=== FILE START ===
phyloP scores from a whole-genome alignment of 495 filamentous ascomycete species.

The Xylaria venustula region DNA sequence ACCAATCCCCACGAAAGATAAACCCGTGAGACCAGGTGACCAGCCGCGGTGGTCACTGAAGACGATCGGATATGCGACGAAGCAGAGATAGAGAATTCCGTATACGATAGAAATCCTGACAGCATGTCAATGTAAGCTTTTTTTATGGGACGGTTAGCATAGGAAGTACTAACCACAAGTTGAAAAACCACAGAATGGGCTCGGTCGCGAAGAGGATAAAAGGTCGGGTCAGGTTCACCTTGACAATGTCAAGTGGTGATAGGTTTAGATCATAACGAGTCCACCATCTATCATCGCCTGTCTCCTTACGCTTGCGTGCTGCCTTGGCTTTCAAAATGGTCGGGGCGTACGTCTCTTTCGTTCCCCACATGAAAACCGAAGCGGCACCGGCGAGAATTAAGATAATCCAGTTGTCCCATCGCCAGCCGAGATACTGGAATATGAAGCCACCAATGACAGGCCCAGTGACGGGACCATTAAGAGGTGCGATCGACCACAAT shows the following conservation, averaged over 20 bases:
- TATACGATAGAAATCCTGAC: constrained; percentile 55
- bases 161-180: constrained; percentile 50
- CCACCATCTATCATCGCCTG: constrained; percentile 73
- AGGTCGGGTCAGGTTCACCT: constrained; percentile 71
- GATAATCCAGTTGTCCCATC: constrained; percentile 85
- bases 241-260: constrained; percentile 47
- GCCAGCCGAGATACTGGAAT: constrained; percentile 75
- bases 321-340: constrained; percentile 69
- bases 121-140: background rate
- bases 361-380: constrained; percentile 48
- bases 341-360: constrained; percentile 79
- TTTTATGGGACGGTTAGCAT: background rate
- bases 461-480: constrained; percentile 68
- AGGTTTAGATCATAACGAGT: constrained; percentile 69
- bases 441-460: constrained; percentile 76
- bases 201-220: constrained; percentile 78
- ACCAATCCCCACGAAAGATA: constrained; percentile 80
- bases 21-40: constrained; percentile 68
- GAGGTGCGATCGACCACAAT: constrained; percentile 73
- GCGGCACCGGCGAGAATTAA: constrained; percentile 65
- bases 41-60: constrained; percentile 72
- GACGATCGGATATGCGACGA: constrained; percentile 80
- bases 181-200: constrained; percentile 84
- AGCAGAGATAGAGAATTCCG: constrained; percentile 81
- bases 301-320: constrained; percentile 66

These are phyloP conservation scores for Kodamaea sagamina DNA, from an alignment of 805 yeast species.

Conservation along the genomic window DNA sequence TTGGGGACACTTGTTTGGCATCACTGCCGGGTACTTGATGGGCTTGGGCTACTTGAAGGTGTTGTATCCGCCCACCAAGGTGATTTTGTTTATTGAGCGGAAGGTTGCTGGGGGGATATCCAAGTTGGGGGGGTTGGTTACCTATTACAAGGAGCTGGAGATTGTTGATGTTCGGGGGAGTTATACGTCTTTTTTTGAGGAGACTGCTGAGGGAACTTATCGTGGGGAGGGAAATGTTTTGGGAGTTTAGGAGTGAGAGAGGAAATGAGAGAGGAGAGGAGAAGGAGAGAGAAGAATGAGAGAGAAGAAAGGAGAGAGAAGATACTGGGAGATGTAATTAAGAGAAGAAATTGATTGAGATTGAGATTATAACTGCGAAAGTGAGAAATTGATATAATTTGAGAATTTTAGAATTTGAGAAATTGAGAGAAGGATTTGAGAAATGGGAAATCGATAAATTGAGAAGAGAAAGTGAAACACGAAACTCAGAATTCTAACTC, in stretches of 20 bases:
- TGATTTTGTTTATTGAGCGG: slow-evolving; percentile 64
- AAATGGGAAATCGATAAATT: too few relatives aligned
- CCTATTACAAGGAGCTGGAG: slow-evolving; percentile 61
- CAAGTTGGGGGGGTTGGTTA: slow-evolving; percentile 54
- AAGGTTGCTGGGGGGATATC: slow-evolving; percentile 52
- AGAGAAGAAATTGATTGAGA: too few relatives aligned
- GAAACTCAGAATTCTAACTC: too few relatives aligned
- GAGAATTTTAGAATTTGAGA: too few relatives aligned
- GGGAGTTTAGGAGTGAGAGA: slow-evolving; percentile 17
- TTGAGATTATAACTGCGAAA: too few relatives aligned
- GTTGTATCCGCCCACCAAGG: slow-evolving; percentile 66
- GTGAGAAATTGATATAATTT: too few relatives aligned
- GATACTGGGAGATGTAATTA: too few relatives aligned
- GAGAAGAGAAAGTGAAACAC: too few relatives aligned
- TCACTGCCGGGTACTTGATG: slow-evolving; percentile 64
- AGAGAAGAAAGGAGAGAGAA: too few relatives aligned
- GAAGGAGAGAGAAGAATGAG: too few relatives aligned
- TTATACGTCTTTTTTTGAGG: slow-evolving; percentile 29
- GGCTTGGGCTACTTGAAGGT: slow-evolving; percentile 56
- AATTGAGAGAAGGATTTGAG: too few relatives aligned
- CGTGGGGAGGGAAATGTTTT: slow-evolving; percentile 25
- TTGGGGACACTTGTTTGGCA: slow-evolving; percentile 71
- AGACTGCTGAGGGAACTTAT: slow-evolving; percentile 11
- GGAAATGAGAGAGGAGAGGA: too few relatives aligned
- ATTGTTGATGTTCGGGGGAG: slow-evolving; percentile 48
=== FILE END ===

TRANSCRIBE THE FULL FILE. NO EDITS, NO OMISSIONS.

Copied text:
phyloP scores from a whole-genome alignment of 495 filamentous ascomycete species.

The Xylaria venustula region DNA sequence ACCAATCCCCACGAAAGATAAACCCGTGAGACCAGGTGACCAGCCGCGGTGGTCACTGAAGACGATCGGATATGCGACGAAGCAGAGATAGAGAATTCCGTATACGATAGAAATCCTGACAGCATGTCAATGTAAGCTTTTTTTATGGGACGGTTAGCATAGGAAGTACTAACCACAAGTTGAAAAACCACAGAATGGGCTCGGTCGCGAAGAGGATAAAAGGTCGGGTCAGGTTCACCTTGACAATGTCAAGTGGTGATAGGTTTAGATCATAACGAGTCCACCATCTATCATCGCCTGTCTCCTTACGCTTGCGTGCTGCCTTGGCTTTCAAAATGGTCGGGGCGTACGTCTCTTTCGTTCCCCACATGAAAACCGAAGCGGCACCGGCGAGAATTAAGATAATCCAGTTGTCCCATCGCCAGCCGAGATACTGGAATATGAAGCCACCAATGACAGGCCCAGTGACGGGACCATTAAGAGGTGCGATCGACCACAAT shows the following conservation, averaged over 20 bases:
- TATACGATAGAAATCCTGAC: constrained; percentile 55
- bases 161-180: constrained; percentile 50
- CCACCATCTATCATCGCCTG: constrained; percentile 73
- AGGTCGGGTCAGGTTCACCT: constrained; percentile 71
- GATAATCCAGTTGTCCCATC: constrained; percentile 85
- bases 241-260: constrained; percentile 47
- GCCAGCCGAGATACTGGAAT: constrained; percentile 75
- bases 321-340: constrained; percentile 69
- bases 121-140: background rate
- bases 361-380: constrained; percentile 48
- bases 341-360: constrained; percentile 79
- TTTTATGGGACGGTTAGCAT: background rate
- bases 461-480: constrained; percentile 68
- AGGTTTAGATCATAACGAGT: constrained; percentile 69
- bases 441-460: constrained; percentile 76
- bases 201-220: constrained; percentile 78
- ACCAATCCCCACGAAAGATA: constrained; percentile 80
- bases 21-40: constrained; percentile 68
- GAGGTGCGATCGACCACAAT: constrained; percentile 73
- GCGGCACCGGCGAGAATTAA: constrained; percentile 65
- bases 41-60: constrained; percentile 72
- GACGATCGGATATGCGACGA: constrained; percentile 80
- bases 181-200: constrained; percentile 84
- AGCAGAGATAGAGAATTCCG: constrained; percentile 81
- bases 301-320: constrained; percentile 66

These are phyloP conservation scores for Kodamaea sagamina DNA, from an alignment of 805 yeast species.

Conservation along the genomic window DNA sequence TTGGGGACACTTGTTTGGCATCACTGCCGGGTACTTGATGGGCTTGGGCTACTTGAAGGTGTTGTATCCGCCCACCAAGGTGATTTTGTTTATTGAGCGGAAGGTTGCTGGGGGGATATCCAAGTTGGGGGGGTTGGTTACCTATTACAAGGAGCTGGAGATTGTTGATGTTCGGGGGAGTTATACGTCTTTTTTTGAGGAGACTGCTGAGGGAACTTATCGTGGGGAGGGAAATGTTTTGGGAGTTTAGGAGTGAGAGAGGAAATGAGAGAGGAGAGGAGAAGGAGAGAGAAGAATGAGAGAGAAGAAAGGAGAGAGAAGATACTGGGAGATGTAATTAAGAGAAGAAATTGATTGAGATTGAGATTATAACTGCGAAAGTGAGAAATTGATATAATTTGAGAATTTTAGAATTTGAGAAATTGAGAGAAGGATTTGAGAAATGGGAAATCGATAAATTGAGAAGAGAAAGTGAAACACGAAACTCAGAATTCTAACTC, in stretches of 20 bases:
- TGATTTTGTTTATTGAGCGG: slow-evolving; percentile 64
- AAATGGGAAATCGATAAATT: too few relatives aligned
- CCTATTACAAGGAGCTGGAG: slow-evolving; percentile 61
- CAAGTTGGGGGGGTTGGTTA: slow-evolving; percentile 54
- AAGGTTGCTGGGGGGATATC: slow-evolving; percentile 52
- AGAGAAGAAATTGATTGAGA: too few relatives aligned
- GAAACTCAGAATTCTAACTC: too few relatives aligned
- GAGAATTTTAGAATTTGAGA: too few relatives aligned
- GGGAGTTTAGGAGTGAGAGA: slow-evolving; percentile 17
- TTGAGATTATAACTGCGAAA: too few relatives aligned
- GTTGTATCCGCCCACCAAGG: slow-evolving; percentile 66
- GTGAGAAATTGATATAATTT: too few relatives aligned
- GATACTGGGAGATGTAATTA: too few relatives aligned
- GAGAAGAGAAAGTGAAACAC: too few relatives aligned
- TCACTGCCGGGTACTTGATG: slow-evolving; percentile 64
- AGAGAAGAAAGGAGAGAGAA: too few relatives aligned
- GAAGGAGAGAGAAGAATGAG: too few relatives aligned
- TTATACGTCTTTTTTTGAGG: slow-evolving; percentile 29
- GGCTTGGGCTACTTGAAGGT: slow-evolving; percentile 56
- AATTGAGAGAAGGATTTGAG: too few relatives aligned
- CGTGGGGAGGGAAATGTTTT: slow-evolving; percentile 25
- TTGGGGACACTTGTTTGGCA: slow-evolving; percentile 71
- AGACTGCTGAGGGAACTTAT: slow-evolving; percentile 11
- GGAAATGAGAGAGGAGAGGA: too few relatives aligned
- ATTGTTGATGTTCGGGGGAG: slow-evolving; percentile 48